Hope-Defined

 

Hope: You can be skinny. Again. And like the other girls you can eat whatever you want. Magic scales will make you loveable.

Defined: Skinny is as skinny does. Not the issue. Kindness. Kind health towards yourself. That’s the racket.  Choose not the sugar packet: soothe your systems.

Hope: If you buy that (insert: bag, watch, earrings, new wardrobe…) you will feel whole.

Defined: There is no bag in the world large enough to hold the weight of the love you deserve to feel for you (or the sadness you feel so often).

Hope: Someday, someone will see you for real. And it will feel terrific. It will feel like completion. It will feel like arrival. (maybe you?)

Defined: Today see yourself unaltered by the frick-frack of their judgment whomsoever they are.

Hope: I remember the first Rabbi I had a personal relationship with – the first one who wasn’t some davining man who sat on a raised pedestal speaking in tongues while we ate off paper plates catered by Shalom Japan in the New York City basement synagogue. Robert was his name. His wife’s name was Faith. What a confident name; how trusting her parents.

Defined: Hope and Faith. Liberty and Felicity. Charity and Patience. The names of women who live within, faces of kindness turning towards you.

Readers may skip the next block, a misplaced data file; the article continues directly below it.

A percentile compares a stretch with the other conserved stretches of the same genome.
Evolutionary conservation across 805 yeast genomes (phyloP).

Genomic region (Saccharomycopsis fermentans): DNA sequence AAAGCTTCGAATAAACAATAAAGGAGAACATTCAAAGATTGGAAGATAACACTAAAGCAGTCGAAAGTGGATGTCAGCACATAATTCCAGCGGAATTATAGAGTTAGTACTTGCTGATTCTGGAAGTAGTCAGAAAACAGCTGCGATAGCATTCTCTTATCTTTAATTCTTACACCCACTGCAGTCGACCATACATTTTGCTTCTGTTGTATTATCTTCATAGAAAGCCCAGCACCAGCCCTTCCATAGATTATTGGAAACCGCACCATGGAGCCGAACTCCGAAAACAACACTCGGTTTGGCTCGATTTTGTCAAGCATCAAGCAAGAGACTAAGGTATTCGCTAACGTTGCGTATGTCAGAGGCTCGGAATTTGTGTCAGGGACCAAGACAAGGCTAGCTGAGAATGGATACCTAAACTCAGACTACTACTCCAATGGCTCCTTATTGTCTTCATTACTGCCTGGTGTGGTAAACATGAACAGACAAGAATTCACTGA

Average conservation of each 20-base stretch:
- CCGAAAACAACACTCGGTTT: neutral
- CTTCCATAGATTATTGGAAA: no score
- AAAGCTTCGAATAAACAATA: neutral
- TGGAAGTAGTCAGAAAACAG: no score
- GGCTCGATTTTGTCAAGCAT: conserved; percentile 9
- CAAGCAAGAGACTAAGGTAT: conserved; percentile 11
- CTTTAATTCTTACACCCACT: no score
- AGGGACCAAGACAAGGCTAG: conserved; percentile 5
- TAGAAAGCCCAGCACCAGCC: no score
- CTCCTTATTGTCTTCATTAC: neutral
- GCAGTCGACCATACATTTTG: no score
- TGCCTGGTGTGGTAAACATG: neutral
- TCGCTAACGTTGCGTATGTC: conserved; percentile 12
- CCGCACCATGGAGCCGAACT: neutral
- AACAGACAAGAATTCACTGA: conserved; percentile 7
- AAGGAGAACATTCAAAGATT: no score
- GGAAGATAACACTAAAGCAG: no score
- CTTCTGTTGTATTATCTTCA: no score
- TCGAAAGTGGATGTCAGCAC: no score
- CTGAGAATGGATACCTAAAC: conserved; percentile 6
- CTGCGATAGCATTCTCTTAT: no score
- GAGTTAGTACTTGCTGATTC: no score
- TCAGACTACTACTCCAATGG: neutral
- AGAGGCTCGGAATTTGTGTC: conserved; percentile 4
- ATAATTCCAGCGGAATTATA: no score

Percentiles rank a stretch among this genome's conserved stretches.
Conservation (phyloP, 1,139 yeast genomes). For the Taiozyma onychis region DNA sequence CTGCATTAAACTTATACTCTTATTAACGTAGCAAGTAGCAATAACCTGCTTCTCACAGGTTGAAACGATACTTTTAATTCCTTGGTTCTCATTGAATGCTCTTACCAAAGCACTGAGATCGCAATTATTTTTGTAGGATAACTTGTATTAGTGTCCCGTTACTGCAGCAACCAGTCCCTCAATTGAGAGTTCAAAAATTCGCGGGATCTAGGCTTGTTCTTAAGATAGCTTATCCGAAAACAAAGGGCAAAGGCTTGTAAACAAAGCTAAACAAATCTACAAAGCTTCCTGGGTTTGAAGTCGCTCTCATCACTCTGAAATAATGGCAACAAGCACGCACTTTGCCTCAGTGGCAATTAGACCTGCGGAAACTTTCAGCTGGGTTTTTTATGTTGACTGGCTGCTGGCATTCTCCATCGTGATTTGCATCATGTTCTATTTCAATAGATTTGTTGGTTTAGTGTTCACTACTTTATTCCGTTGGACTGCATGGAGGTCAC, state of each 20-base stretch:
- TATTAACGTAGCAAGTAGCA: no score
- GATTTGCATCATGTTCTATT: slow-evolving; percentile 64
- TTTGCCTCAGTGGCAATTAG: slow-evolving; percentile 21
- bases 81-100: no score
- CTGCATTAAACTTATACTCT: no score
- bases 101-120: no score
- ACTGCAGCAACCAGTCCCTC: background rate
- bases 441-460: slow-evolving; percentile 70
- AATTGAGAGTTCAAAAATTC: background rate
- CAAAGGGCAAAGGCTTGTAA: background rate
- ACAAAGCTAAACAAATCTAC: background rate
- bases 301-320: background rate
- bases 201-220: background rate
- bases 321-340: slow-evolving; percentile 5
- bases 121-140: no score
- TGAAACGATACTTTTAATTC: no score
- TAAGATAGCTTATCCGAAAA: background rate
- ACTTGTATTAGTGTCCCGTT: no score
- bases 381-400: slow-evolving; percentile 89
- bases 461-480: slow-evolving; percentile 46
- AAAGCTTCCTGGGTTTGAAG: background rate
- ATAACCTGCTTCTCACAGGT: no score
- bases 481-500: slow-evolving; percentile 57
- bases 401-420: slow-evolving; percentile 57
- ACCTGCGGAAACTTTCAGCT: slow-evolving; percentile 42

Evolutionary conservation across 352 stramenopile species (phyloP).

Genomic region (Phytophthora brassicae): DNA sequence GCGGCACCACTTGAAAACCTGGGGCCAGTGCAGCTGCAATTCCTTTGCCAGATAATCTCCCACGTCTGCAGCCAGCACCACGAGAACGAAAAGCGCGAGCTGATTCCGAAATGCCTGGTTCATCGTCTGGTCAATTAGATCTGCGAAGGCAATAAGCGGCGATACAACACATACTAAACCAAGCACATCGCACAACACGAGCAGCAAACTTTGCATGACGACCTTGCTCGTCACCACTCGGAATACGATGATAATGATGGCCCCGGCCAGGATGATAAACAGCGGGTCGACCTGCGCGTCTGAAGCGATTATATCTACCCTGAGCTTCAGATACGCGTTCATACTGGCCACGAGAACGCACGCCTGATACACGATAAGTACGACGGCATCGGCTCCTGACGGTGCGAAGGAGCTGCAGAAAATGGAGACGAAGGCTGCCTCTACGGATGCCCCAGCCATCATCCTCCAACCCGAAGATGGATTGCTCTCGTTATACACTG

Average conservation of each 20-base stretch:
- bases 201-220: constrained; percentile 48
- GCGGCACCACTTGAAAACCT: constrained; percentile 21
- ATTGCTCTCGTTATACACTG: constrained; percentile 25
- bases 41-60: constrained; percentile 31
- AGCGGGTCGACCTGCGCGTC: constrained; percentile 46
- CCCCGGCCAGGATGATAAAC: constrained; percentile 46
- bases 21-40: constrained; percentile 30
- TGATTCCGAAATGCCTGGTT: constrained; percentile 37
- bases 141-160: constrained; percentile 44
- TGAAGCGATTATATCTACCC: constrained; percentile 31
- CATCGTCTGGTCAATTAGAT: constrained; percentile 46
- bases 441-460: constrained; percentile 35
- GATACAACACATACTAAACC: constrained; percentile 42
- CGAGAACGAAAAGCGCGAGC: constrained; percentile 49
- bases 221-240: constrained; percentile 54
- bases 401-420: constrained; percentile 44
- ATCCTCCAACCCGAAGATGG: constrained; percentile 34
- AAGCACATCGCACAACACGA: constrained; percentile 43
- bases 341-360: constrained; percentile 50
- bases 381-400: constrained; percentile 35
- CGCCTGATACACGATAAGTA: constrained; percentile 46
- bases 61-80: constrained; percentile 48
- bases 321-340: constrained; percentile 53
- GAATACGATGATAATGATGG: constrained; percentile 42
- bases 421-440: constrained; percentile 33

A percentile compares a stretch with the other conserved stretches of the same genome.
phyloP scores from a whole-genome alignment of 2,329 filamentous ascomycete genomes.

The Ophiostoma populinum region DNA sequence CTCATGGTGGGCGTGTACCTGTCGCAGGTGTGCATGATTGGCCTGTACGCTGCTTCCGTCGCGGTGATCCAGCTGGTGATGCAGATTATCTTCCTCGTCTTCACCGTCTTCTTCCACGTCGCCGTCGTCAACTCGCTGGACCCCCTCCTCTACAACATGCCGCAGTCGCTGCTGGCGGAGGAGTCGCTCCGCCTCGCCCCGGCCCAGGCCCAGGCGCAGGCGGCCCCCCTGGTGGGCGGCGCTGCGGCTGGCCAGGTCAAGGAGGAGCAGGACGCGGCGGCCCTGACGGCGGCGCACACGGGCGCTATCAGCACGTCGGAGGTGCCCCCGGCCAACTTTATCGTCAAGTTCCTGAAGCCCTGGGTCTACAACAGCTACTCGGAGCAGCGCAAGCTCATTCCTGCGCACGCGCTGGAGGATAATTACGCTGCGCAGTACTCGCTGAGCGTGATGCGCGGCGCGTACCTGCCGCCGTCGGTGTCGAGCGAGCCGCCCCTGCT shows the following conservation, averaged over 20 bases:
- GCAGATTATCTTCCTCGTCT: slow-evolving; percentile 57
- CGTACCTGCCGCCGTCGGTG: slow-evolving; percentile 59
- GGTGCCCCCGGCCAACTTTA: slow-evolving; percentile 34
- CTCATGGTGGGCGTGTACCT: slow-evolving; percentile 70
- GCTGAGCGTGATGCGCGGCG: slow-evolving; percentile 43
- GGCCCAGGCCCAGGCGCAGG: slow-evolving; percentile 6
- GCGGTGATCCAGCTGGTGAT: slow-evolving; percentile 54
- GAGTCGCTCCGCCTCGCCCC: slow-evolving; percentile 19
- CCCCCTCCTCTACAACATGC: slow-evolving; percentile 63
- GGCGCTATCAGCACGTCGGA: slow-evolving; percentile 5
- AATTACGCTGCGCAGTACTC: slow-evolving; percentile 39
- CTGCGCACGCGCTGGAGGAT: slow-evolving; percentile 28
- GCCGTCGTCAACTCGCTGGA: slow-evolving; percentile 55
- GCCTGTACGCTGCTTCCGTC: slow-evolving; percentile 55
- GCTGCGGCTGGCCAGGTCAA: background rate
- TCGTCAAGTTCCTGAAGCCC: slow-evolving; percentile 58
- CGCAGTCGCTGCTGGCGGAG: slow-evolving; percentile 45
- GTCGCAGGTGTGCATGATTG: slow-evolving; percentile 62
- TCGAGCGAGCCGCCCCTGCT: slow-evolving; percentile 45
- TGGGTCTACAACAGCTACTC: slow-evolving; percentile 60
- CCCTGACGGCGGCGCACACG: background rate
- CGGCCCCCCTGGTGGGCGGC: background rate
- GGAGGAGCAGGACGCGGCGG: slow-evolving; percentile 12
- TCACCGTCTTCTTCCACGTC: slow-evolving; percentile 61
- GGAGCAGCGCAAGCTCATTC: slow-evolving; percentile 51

Hope: My days would feel less like a race and more like a threaded needle. Purposeful, belonging, useful – grounded somehow. Somewhere deep. Unrockable at the core even if the surface gets bumpy and thrashy as life can have it.

Defined: Move your body. Every day. Sweat. Every day. I will put you in your feet. That’s the most important contact you have. Ever.

Hope: Magic Wand. Fairy G*dmother. House of Dreams. Abracadabra words to wash me clean. Sand and sea. Sun and warmth. Ease and breeze. Let that be so.

Defined: You were not consulted. You were placed for all the reasons you cannot know. However: this direction, this smoothness, these stumbly-piled stepping stones are yours to ramble through or ransack throughout. Choose with you in mind.

©Gabriella Strecker, 2016